Independent Senator Dr James Armstrong says he stands ready to assist in bringing an end to the impasse between the People's Partnership Government and the Highway Re-Route Movement over the controversial Debe to Mon Desir section of the Point Fortin Highway.
Armstrong's profile on the Parliament website indicates he is a development planner and is the holder of a first degree in environmental design, a master's degree in urban and regional planning from Columbia Univer- sity and a Ph.D in developmental planning from the University of Nairobi.
He admitted he was approached by the civil society groups prior to the compiling of their recommendations and presentation of a proposal to the Government and Dr Wayne Kublalsingh last week.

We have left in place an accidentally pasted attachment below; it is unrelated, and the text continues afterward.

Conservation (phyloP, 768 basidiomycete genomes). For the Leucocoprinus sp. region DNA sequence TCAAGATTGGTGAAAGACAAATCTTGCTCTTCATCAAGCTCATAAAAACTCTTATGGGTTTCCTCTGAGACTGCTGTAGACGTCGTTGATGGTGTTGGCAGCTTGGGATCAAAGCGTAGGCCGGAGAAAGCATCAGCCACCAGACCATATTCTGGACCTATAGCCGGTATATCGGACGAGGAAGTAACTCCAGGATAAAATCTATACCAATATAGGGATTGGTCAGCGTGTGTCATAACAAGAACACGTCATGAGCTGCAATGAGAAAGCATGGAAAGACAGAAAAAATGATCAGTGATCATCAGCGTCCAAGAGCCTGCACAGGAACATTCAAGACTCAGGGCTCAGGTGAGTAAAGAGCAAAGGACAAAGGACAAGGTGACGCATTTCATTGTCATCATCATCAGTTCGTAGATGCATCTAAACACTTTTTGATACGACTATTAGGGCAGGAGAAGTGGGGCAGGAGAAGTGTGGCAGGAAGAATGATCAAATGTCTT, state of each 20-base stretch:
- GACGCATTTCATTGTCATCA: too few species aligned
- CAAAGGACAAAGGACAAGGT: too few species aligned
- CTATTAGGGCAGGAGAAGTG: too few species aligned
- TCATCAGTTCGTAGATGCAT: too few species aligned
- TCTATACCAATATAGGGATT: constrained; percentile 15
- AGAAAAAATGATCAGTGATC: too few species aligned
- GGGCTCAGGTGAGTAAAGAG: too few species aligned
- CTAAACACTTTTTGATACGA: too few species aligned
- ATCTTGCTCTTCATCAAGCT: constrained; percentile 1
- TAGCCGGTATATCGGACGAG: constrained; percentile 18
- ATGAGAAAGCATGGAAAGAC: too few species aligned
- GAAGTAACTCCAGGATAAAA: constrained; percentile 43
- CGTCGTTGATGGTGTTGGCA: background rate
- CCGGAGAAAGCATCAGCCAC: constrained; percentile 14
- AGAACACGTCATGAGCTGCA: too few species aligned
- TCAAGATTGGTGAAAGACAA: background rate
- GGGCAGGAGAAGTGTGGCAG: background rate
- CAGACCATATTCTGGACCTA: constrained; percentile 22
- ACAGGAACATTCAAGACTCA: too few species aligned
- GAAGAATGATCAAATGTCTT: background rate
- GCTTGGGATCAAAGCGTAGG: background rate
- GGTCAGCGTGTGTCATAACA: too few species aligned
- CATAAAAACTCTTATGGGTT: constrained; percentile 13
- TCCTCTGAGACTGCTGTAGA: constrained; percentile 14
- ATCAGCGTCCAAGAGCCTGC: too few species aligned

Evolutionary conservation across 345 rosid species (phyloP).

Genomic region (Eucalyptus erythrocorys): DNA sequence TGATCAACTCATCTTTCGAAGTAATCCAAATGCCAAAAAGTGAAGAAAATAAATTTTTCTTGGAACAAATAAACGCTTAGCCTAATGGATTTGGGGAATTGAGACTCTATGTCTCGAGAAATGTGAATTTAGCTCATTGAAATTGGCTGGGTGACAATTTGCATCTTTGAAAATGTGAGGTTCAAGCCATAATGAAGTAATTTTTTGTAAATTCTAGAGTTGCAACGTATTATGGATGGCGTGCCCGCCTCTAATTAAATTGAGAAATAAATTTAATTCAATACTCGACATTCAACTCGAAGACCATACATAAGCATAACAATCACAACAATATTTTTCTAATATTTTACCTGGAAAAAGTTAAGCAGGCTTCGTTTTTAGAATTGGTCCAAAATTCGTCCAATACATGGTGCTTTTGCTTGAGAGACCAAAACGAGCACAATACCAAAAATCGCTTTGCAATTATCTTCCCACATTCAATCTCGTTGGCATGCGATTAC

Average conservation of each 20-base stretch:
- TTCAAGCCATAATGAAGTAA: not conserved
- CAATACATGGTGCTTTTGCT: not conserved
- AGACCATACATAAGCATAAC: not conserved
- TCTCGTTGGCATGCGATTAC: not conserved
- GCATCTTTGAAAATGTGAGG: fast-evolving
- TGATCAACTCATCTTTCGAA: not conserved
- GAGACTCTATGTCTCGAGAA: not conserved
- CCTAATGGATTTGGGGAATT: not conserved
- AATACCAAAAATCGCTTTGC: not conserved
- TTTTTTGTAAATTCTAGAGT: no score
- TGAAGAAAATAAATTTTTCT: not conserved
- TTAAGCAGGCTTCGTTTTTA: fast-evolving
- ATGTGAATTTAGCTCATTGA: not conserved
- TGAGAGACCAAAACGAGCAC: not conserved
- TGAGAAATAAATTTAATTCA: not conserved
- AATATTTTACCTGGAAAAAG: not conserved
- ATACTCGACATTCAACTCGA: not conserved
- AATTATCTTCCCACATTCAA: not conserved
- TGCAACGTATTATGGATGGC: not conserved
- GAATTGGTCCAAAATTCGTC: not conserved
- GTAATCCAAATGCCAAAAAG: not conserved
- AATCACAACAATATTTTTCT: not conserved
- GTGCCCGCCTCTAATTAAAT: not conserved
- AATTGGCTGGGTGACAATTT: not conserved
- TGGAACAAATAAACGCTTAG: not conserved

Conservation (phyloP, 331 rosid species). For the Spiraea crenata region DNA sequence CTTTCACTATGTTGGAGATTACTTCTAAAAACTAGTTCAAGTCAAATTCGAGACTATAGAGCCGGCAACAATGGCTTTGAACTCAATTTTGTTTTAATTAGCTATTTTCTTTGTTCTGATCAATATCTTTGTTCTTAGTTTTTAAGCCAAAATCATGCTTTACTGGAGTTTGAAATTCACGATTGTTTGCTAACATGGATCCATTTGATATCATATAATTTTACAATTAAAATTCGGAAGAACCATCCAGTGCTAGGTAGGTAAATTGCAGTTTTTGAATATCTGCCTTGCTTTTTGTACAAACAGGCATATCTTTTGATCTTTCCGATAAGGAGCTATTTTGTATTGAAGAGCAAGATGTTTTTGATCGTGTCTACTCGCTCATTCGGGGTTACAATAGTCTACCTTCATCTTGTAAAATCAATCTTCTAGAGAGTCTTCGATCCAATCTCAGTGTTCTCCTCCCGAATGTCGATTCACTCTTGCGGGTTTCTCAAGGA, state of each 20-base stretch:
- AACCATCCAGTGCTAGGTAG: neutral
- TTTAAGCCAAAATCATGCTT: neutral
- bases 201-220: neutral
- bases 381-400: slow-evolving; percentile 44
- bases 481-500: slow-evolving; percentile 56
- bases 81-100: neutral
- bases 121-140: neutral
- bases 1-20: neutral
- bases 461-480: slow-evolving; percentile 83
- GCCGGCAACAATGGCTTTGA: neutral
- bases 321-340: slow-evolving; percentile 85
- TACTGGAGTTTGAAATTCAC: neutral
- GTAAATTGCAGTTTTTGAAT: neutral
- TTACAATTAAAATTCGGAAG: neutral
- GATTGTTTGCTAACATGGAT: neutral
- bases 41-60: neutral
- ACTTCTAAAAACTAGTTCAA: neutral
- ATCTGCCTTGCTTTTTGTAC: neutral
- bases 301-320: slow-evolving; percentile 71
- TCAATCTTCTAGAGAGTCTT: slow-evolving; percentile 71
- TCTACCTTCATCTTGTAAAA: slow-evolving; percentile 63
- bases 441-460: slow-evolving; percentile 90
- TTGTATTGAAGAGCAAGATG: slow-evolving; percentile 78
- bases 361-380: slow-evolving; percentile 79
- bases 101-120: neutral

Copies of the proposal were handed to both sides by the president of the Joint Consultative Council for the Construction Industry (JCC), Afra Raymond, calling for the creation of an independent technical review team of the highway to be chaired by Armstrong.
"I was approached by the civil society groups and asked whether I will assist in trying to break the impasse, and I said, 'yes'," Armstrong said, adding he saw it as "service to the country".
On Monday, following a four-hour meeting, the National Infrastructural Development Company (Nidco) agreed to provide the group with all the relevant documents relating to the Debe to Mon Desir segment of the Point Fortin highway project and allow them 60 days to review and report on the matter. There was also an agreement that no work will continue on the disputed section.
The Independent Senator, who had also worked with the United Nations for a number of years, envisages that the exercise could take about three months, adding that once there is agreement on the terms of reference, the next move will be to pull together a specialist team.
"I have no opinion of the matter at this stage and would be looking at the facts and the terms of reference should there be agreement by both sides," Armstrong said.